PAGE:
• herbivory;
  • host shift;
  • intraguild predation;
  • kleptoparasitism;
  • mate choice;
  • reproductive isolation;
  • sympatric speciation;
  • vibrations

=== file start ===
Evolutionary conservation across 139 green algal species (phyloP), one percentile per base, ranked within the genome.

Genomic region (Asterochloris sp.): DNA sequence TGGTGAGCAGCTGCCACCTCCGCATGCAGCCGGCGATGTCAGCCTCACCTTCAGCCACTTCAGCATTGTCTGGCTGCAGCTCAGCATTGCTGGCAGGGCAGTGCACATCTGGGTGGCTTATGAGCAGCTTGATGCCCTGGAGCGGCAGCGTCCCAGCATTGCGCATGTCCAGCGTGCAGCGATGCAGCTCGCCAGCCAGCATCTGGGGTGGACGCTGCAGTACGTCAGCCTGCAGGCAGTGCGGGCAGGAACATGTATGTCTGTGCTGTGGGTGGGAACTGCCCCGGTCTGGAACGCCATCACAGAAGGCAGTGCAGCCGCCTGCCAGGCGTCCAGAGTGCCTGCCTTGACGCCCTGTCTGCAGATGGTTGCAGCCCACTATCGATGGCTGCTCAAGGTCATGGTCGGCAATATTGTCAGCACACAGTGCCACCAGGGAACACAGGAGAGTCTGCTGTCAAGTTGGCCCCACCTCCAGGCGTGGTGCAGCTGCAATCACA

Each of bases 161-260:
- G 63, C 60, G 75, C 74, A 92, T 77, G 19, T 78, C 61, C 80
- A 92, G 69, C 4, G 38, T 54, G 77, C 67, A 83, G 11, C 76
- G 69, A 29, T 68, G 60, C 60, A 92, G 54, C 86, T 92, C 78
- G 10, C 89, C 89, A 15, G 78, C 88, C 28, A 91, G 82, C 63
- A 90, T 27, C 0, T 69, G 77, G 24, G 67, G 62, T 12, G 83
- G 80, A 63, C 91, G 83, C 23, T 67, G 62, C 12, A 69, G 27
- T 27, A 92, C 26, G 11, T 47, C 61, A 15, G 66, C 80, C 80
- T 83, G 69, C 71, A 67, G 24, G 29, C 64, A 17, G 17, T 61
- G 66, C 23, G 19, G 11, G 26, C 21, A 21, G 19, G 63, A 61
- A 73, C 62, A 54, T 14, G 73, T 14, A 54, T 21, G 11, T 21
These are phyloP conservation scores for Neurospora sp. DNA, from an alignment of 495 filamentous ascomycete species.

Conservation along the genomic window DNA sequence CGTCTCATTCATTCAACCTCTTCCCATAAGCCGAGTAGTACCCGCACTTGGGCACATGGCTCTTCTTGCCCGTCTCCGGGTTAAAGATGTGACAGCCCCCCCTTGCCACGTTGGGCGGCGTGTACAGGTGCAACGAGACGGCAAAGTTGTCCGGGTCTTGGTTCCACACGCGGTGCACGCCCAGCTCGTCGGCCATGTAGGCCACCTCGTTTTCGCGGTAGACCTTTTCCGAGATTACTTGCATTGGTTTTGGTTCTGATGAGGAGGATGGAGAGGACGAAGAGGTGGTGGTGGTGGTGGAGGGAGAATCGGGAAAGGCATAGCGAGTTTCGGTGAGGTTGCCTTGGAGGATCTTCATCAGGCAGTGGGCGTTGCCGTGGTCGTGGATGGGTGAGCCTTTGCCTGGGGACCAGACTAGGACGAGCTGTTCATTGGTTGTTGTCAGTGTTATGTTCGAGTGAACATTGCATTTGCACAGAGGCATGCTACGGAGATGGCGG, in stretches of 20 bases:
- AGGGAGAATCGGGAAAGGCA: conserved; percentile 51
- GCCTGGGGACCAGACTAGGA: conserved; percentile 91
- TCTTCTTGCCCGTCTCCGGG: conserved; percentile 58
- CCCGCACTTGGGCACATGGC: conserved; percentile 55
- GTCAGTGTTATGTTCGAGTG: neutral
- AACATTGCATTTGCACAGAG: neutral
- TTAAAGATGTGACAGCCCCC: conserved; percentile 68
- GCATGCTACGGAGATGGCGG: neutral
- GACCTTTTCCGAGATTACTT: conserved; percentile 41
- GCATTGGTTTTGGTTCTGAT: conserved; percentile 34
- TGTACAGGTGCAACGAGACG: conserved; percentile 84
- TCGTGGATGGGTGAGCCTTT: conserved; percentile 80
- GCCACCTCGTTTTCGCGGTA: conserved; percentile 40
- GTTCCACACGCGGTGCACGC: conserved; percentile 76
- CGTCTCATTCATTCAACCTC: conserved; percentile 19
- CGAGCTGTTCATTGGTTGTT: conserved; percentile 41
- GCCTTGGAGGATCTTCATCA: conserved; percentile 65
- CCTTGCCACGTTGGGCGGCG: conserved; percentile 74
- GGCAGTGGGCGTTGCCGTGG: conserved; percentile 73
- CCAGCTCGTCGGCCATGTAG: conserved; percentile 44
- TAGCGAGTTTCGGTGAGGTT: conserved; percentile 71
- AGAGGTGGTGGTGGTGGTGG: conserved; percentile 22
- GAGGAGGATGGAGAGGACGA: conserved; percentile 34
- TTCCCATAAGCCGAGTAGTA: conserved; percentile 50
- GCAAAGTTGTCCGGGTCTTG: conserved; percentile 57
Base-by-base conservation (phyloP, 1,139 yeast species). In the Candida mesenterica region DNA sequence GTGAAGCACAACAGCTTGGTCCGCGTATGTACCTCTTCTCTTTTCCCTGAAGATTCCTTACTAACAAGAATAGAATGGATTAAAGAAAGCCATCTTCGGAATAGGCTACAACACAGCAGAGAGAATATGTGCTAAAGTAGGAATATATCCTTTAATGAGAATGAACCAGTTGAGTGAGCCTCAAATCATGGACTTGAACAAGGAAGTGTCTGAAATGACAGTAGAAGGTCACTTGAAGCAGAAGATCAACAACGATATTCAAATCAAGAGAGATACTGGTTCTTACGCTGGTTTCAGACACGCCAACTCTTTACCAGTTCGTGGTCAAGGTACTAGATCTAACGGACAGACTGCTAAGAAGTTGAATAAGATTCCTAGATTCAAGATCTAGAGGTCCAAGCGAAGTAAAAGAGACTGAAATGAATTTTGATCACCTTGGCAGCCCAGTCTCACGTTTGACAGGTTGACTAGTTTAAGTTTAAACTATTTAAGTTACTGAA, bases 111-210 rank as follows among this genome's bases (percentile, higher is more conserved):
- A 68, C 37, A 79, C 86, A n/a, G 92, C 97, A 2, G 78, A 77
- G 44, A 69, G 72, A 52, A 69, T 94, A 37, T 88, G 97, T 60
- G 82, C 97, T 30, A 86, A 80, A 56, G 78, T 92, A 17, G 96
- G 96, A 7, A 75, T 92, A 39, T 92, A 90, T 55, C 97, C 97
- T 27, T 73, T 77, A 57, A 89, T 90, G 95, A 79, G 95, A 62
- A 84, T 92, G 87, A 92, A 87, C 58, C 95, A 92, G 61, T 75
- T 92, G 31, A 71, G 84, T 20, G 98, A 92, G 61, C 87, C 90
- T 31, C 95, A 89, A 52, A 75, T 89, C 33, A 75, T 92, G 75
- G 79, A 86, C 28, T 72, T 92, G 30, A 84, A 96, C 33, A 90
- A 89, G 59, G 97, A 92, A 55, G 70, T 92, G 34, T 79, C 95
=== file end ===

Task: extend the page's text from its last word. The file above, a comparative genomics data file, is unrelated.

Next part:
Changes in acoustic and substrate-borne sexual signals in phytophagous insects associated with host plant shifts are known to have the potential to promote assortative mating, reproductive isolation and speciation. In this article, we ask whether the switch between pure herbivory and intraguild predation (IGP), which is common amongst phytophagous insects, has similar potential. Male flies in the genus Lipara (Diptera: Chloropidae) search for females by vibrating reed stems and waiting for a reply. By kleptoparasitizing other phytophagous species in the genus (a form of IGP), Lipara rufitarsis can increase its nonsexual fitness considerably. We looked at the impact of IGP on the timing of hatching, body size and attractiveness of male calls in L. rufitarsis. L. rufitarsis males that had engaged in IGP hatched significantly earlier than purely phytophagous flies and were significantly larger, but their calls were less likely to elicit responses from females during playback experiments. We conclude that, although behavioural observations of females provided no evidence of ‘like preferring like’, changes in phenology associated with IGP are likely to promote assortative mating in this system. The general preference of females for the calls of smaller males is a phenomenon worthy of further study: it may have no adaptive significance, or it may indicate that mating with large males is associated with a fitness cost. © 2009 The Linnean Society of London, Biological Journal of the Linnean Society, 2009, 98, 171–180.